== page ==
[cairo] Should cairo support xlib? (was: bug 4945: six months to
fix a bug ?)
cworth at cworth.org
Fri Feb 2 08:36:59 PST 2007
On Fri, 2 Feb 2007 09:31:25 +0100, "Eric Faurot" wrote:
> On 2/1/07, Carl Worth <cworth at cworth.org> wrote:
> (I also changed the title to focus on the real issue)
There. I finished the change for you so you can get some of the impact
> The problem is not about cairo supporting pseudocolor or not. It is
> about cairo supporting xlib or not.
OK, fine. We really don't need to debate the "why" of the patch at
all. We would both like to see it fixed, so let's focus on what needs
to be done to get there.
[cool, that lets me drop a lot of the debate...]
> Well, you have the patch, you have probably guessed how it works, and
> I am already maintaining this patch, as far as OpenBSD is concerned.
> The only problem is that I am not interested in maintaining it as part
> of cairo itself.
I have the patch you sent to this list on March 27. Is that still
> Yes, there is support burden. This is the price you pay when you
> maintain something successful, and on which many other people depend.
> That is why I wrote that patch, when I felt personally responsible of
> my cairo port resulting in a gtk regression that required to backout
> the whole gtk update just before an OpenBSD release.
There is one practical point that should be made here. The fact that
OpenBSD accepted this patch really took a lot of pressure (or
potential pressure at least) off of the upstream projects here.
You and Marc have said quite clearly that you have a lot of users that
care about this issue. You have also pointed out that even if the
"bug" vs. "missing feature" question is open as far as cairo is
concerned, that GTK+ definitely suffered a big regression when it made
the switch to start depending on cairo, (without support for 8-bit
So, when you've got a lot of users that would be affected by a
regression in an important package like GTK+, that sounds to me like
an opportunity to apply that pressure to improve GTK+, (which could
have, in turn, fixed this in cairo---which, as you said, is really the
only place to fix the issue). But when the distribution masks the
issue, all that good pressure-to-improve just disappears.
For example, when you sent your patch on March 27 of last year, you
Please test and report, especially those who are stuck with 8 bit
I was really hoping to see some replies to that, showing that people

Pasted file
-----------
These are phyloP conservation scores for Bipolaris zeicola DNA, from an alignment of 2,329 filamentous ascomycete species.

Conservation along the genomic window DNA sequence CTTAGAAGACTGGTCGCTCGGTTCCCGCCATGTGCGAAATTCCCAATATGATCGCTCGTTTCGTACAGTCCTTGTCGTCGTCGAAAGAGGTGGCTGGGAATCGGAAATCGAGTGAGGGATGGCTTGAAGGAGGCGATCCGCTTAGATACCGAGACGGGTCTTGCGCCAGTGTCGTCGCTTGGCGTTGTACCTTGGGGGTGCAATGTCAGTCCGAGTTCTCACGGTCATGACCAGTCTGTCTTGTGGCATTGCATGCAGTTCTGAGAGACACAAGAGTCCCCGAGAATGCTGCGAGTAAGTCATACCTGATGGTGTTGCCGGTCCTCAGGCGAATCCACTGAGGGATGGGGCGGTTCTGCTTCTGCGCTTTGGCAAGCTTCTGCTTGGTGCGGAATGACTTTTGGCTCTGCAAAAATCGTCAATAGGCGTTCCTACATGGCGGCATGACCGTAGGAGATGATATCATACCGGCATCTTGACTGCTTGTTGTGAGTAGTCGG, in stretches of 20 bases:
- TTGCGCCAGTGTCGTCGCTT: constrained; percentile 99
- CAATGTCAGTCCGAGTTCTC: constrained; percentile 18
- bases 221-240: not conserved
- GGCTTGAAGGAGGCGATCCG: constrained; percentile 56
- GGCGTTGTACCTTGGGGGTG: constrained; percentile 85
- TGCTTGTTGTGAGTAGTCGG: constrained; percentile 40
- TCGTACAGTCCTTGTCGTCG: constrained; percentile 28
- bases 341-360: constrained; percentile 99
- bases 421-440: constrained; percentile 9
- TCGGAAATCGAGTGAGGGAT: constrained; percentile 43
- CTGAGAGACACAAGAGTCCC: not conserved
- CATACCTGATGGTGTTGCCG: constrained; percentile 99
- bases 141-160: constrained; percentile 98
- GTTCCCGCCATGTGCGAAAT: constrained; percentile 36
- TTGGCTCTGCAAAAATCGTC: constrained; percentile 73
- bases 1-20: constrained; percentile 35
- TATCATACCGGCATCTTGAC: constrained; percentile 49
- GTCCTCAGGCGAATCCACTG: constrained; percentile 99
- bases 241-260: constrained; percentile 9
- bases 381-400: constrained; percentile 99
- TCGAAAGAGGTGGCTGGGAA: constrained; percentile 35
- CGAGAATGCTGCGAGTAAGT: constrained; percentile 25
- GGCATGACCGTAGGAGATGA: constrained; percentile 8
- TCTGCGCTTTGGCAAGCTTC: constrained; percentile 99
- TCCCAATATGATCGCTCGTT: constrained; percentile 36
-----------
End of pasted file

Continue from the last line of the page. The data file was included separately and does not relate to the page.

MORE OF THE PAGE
had tested it and it worked for them. As it was, the patch came with a
lot of disclaimers about performance and quality, and didn't get any
replies on the list.
So, it would have been nice to actually see people that were affected
by the issue get involved at that point. And that definitely could
have helped move things forward then.
But anyway, that's in the past now.
> I don't want to do this for the following reasons (which might also
> give you some possible idea on how to attract developers):
OK, let's work this out. I think this should actually be quite simple:
> - I don't want to be forced to use git
Feel free not to. What would be perfectly fine at this point is to see
a complete patch generated from the 1.3.12 snapshot. And for future
major releases, it would be great to get at least one positive test
report during the series of experimental snapshots leading up to the
I'd be glad to accept emailed patches against the latest snapshots and
integrate them with git. I don't have any problem doing that work.
> - I don't want to be forced to use bugzilla
Please ignore it then. I personally can't stand bugzilla. I think this
mailing list works much better. Just take a look at how much more
action we're getting on this issue with this thread than with a
> - I am not interested in contributing to a (L)GPL project.
That one I can't help you with. Do you mean you're not interested in
sending any patches for use in cairo under its existing license? If
that's the case, then I'm not sure why we're even having this
> - I don't have time to follow cairo development
That's fine. I understand that cairo's not your primary
concern. Fortunately I don't think the maintenance burden we're
talking about here is actually all that large. Would you be OK if I
emailed you in advance of major releases, (currently that looks like
no more than about twice a year)? Also, could I email you in the
occasional situation where we have to modify this code and might have
If you're willing to own the code in that fashion, that's fine with
me. I would imagine this really isn't more work than you're already
committed to do to maintain the patch within OpenBSD.
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